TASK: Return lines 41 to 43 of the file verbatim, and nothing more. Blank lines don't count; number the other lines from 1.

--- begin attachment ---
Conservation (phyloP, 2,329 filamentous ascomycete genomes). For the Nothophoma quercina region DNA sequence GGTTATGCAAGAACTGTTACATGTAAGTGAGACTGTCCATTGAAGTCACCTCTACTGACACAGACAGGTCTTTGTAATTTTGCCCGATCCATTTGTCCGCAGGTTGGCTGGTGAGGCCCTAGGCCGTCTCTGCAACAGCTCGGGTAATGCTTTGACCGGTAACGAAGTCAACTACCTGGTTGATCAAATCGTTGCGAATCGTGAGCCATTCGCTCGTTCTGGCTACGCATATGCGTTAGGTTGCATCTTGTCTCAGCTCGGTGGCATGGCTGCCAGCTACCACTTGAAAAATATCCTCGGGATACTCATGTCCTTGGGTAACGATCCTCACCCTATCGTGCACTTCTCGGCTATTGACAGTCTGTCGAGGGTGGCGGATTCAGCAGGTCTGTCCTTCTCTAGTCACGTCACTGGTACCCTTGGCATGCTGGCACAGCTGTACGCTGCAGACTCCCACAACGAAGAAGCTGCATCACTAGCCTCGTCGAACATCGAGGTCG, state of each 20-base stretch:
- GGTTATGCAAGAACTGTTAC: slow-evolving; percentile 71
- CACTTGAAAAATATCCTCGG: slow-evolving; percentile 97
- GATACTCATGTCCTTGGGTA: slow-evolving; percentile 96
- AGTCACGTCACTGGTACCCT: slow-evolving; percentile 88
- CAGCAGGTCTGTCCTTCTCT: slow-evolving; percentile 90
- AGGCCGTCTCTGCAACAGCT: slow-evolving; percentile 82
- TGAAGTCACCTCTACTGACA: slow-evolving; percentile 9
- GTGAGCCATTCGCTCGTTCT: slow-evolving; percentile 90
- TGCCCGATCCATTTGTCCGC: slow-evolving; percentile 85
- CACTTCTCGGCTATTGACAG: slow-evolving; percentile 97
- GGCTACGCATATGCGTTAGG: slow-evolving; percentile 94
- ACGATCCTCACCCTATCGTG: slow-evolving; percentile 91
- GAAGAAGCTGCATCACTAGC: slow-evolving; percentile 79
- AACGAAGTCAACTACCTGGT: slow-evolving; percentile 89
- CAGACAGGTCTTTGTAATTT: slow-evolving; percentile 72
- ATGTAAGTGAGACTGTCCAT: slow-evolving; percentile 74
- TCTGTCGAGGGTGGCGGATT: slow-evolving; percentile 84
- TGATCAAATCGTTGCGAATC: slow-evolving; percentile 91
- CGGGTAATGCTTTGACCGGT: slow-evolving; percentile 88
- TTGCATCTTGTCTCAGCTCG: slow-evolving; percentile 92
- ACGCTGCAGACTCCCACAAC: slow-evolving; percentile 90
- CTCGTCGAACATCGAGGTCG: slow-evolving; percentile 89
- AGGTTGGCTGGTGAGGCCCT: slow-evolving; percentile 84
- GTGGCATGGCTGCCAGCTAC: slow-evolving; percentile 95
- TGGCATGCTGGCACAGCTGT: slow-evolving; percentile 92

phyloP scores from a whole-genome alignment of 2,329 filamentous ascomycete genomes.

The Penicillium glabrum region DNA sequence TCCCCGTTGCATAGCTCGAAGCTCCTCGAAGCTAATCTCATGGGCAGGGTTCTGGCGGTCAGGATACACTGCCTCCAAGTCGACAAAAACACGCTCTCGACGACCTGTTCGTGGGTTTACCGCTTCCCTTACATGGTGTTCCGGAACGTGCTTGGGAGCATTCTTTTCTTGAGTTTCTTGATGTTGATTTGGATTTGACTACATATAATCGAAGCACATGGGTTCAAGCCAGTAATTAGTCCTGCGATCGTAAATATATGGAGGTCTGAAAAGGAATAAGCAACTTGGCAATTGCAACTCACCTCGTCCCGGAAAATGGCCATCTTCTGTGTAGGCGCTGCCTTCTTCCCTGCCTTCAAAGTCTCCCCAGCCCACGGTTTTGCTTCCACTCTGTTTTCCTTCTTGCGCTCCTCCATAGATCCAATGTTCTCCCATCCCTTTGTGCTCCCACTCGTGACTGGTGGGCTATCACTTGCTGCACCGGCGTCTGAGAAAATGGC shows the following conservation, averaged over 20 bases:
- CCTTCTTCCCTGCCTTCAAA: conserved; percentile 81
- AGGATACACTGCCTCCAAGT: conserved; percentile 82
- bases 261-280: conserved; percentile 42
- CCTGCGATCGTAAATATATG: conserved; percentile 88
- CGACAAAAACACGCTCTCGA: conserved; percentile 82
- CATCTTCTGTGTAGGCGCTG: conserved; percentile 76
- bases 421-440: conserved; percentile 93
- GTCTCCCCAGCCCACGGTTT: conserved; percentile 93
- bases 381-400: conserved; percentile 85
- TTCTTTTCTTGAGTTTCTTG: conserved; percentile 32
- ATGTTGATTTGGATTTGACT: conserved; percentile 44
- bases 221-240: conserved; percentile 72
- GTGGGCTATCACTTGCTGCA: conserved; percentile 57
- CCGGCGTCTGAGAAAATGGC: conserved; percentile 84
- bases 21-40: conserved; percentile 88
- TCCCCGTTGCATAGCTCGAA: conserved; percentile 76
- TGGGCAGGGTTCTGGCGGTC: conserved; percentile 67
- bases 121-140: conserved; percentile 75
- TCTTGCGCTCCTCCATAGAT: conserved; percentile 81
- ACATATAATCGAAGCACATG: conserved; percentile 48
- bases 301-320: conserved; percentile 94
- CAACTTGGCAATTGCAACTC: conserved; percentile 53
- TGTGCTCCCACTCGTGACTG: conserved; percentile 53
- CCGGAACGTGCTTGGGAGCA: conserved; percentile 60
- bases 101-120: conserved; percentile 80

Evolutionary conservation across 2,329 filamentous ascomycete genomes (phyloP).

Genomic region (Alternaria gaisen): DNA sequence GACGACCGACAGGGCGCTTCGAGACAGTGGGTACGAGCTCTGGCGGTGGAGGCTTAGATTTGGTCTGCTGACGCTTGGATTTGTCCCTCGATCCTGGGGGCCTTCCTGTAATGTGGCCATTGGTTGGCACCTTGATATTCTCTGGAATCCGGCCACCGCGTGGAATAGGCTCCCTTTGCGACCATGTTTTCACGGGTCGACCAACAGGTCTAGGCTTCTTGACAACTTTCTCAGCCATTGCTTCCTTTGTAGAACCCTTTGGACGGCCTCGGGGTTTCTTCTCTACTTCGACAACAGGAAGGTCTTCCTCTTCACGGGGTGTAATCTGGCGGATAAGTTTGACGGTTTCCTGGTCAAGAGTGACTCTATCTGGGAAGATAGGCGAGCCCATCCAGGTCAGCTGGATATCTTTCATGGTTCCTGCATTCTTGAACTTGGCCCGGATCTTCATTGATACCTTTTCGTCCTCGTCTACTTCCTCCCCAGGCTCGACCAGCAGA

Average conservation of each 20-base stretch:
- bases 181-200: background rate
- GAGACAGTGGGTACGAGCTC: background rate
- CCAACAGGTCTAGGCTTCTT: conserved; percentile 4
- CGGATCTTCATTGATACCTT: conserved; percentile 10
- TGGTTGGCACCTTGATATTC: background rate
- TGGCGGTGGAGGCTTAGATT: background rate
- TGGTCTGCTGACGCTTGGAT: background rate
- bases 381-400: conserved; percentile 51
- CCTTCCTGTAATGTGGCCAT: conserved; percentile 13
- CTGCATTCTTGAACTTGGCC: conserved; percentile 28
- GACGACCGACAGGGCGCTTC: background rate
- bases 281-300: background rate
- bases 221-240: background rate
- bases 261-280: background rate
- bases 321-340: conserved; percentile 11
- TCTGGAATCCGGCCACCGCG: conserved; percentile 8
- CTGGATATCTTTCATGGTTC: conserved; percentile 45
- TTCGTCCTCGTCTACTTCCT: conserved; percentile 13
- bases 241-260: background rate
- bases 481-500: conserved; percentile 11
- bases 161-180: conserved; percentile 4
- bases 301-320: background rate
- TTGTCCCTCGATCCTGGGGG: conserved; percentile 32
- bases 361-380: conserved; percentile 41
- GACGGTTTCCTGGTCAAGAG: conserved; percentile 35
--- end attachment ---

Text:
- GTGGGCTATCACTTGCTGCA: conserved; percentile 57
- CCGGCGTCTGAGAAAATGGC: conserved; percentile 84
- bases 21-40: conserved; percentile 88